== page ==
Ma­haraja flies king, who’s down to earth in the air

Re­jected PM’s of­fer ‘to work to­gether’, claims Pawar Swedish Roy­als Get Off Car­ry­ing Their Own Bags

The Times of India (New Delhi edition) - - FRONT PAGE - DELHI TIMES Sau­rabh.Sinha Swe­den’s king Carl XVI Gustaf and queen Sil­via on ar­rival at IGI

Hint­ing at BJP’s at­tempts to form gov­ern­ment with his party in Ma­ha­rash­tra, NCP chief Sharad Pawar said on Mon­day PM Naren­dra Modi had ex­pressed a de­sire to “work to­gether”, but that he had de­clined the of­fer. Pawar said he met the PM in Par­lia­ment House on Novem­ber 20 to dis­cuss the agrar­ian cri­sis. “Af­ter our dis­cus­sion was over, he called me back, say­ing, ‘I will be happy, if we work to­gether’. I re­jected the of­fer, say­ing, ‘our per­sonal re­la­tions are ex­cel­lent and in fu­ture too, they will be ex­cel­lent, but po­lit­i­cally, it’s not con­ve­nient for me’,’’ Pawar said at a TV in­ter­view.

New Delhi: An Air In­dia Dream­liner flight from Stock­holm touched down in Delhi on Mon­day with two royal guests trav­el­ling like nor­mal pas­sen­gers as if to the man­ner born: King Carl XVI Gustaf and Queen Sil­via of Swe­den.

Shorn of the trap­pings of high-fly­ing roy­alty be­cause of a last-minute snag in the of­fi­cial air­craft that was to bring them here, nei­ther the king nor the queen made a fuss. If any­thing, the royal cou­ple aboard the Ma­haraja flew into the hearts of co-pas­sen­gers and the crew with their down-to-earth de­meanour through­out the flight.

AI sources said the king rel­ished the In­dian meal served on board and, on alight­ing from the Dream­liner, took ev­ery­one by sur­prise when he in­sisted on car­ry­ing his cabin bags from the plane through the aer­o­bridge.

Air In­dia, which op­er­ates its twin class (busi­ness and econ­omy) Boe­ing 787 Dream­liner be­tween Delhi and Stock­holm thrice a week, had heard from the palace about tick­ets for the royal cou­ple and their en­tourage only a few hours be­fore the flight.

Re­view pe­ti­tions, nor­mally, get ad­ju­di­cated in cham­ber by the same bench which ren­dered the judg­ment and without as­sis­tance of lawyers from lit­i­gat­ing sides.

“In the judg­ment, the SC has ac­knowl­edged a few of sev­eral il­le­gal­i­ties com­mit­ted by Hindu par­ties — dam­age of the domes of Babri Masjid in 1934, plac­ing of idols sur­rep­ti­tiously in­side the in­ner court­yard to des­e­crate the mosque in the in­ter­ven­ing night of December 22-23, 1949, and de­mo­li­tion of the mosque in 1992. How­ever, the SC pro­ceeded to con­done these very il­le­gal acts and has awarded the dis­puted site to the very party which based its claims on noth­ing but a se­ries of il­le­gal acts,” Rashidi said in his 217-page pe­ti­tion, in­clud­ing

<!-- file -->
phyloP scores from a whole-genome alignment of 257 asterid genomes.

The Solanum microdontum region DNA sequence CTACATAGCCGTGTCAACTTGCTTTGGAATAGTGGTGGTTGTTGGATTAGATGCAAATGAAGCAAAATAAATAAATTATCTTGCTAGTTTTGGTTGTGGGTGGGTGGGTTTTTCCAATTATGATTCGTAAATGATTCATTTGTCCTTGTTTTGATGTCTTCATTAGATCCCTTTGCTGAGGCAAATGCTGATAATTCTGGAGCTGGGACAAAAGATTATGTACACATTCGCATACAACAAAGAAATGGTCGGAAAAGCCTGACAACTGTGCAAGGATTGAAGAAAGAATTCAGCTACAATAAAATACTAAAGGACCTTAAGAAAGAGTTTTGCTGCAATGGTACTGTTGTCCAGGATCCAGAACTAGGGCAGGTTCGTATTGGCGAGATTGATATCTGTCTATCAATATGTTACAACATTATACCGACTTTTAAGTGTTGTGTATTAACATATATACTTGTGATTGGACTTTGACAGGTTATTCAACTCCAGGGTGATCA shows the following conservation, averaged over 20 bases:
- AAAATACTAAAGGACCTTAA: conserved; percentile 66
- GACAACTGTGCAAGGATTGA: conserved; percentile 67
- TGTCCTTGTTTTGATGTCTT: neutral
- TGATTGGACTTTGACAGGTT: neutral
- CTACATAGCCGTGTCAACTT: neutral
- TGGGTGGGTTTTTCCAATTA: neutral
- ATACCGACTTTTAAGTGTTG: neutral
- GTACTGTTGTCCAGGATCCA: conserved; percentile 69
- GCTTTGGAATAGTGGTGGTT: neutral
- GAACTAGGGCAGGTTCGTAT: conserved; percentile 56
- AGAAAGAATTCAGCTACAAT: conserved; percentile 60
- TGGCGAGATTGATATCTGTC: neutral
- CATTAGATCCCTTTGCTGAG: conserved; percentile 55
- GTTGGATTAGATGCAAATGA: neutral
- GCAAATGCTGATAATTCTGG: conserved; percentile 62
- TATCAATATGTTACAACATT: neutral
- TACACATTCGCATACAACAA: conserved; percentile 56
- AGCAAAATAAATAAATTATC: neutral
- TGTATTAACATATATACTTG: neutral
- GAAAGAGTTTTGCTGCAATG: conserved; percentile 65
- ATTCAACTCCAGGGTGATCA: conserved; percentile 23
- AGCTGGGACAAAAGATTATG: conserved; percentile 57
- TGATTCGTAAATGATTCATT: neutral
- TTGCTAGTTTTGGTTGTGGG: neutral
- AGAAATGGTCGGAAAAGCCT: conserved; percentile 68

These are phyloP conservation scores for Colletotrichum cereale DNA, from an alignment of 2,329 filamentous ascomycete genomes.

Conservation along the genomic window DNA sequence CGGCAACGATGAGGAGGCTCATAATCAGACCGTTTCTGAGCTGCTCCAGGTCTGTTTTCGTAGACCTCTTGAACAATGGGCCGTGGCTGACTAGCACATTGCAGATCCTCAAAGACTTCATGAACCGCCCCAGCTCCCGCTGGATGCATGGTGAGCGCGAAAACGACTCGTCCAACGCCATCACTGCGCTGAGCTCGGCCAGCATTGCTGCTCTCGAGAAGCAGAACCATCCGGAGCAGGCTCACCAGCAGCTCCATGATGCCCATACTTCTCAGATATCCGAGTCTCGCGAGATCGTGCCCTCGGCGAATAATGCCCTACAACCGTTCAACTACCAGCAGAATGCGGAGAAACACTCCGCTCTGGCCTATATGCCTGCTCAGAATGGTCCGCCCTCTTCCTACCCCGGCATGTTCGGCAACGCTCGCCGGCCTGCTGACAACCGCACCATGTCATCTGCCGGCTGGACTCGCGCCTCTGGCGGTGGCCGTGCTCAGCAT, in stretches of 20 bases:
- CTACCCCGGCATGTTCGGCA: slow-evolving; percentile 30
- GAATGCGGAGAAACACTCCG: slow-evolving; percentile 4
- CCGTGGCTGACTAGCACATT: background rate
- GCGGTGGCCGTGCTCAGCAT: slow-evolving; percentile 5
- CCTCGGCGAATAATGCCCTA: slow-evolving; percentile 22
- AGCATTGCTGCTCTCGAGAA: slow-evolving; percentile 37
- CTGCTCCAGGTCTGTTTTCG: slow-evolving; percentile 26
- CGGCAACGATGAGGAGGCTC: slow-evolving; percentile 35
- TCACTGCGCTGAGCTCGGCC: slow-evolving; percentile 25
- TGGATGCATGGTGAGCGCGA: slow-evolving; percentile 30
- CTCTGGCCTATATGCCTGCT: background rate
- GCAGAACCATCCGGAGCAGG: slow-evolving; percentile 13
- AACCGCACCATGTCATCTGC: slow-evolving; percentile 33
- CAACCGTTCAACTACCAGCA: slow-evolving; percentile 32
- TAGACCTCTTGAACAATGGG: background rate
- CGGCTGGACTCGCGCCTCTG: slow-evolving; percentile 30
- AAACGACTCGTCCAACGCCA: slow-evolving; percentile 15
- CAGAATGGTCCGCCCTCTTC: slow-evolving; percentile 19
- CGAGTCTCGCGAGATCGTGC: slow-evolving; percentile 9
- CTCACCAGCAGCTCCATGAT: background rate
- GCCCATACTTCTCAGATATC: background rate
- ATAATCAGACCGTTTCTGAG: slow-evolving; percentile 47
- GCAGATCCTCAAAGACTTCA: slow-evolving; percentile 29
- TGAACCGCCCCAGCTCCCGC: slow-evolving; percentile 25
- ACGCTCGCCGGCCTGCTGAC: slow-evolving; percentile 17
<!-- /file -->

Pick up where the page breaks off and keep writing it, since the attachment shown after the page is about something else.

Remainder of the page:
sup­port­ing doc­u­ments.

The pe­ti­tioner also ques­tioned the bal­anc­ing act done by the SC, us­ing its in­her­ent pow­ers un­der Ar­ti­cle 142 of the Con­sti­tu­tion, to award five acres of land at a prom­i­nent place in Ay­o­d­hya to the Sunni Waqf Board. Rashidi said this came as con­don­ing the il­le­gal­i­ties of Hindu par­ties over decades. He said five acres to the Waqf Board was “nei­ther pleaded (dur­ing the ar­gu­ments) nor prayed for (in the ap­peals chal­lengBoard.

ing Al­la­habad HC ver­dict)”.

Re­spon­dents in the re­view pe­ti­tion in­clude ‘Bhagwan Sri Ram Vi­ra­j­man at Sri Ram Jan­mab­hoomi Ay­o­d­hya’. The Al­la­habad HC had in its Septem­ber 30, 2010, judg­ment di­vided the dis­puted land into three equal parts and given one each to Ram Lalla, Nir­mohi Akhara and Sunni Waqf Board. The SC by its Novem­ber 9 judg­ment gave the en­tire dis­puted land to Ram Lalla’s tem­ple, re­ject­ing claims of both Nir­mohi Akhara and Waqf How­ever, it al­lot­ted five acres at an al­ter­na­tive place to the board.

Rashidi did not seek re­view of the SC judg­ment on sev­eral points — re­jec­tion of Nir­mohi Akhara’s suit as barred by lim­i­ta­tion; Ram Jan­mas­than not be­ing a ju­ris­tic per­son; de­ity not a per­pet­ual mi­nor for the pur­pose of lim­i­ta­tions; Vishnu Hari in­scrip­tions were not re­cov­ered from the dis­puted site; Waqf Board’s suit was not barred by lim­i­ta­tion; courts can­not cor­rect his­tor­i­cal wrongs; ASI report’s in­abil­ity to an­swer whether a pre­ex­ist­ing struc­ture was de­mol­ished to con­struct Babri Masjid; find­ing of ti­tle can­not be based on ar­chae­o­log­i­cal ev­i­dence; Places of Wor­ship (Special Pro­vi­sion) Act, 1991, is in­trin­si­cally re­lated to obli­ga­tion of a sec­u­lar state and re­flects com­mit­ment to equal­ity of all reli­gions.


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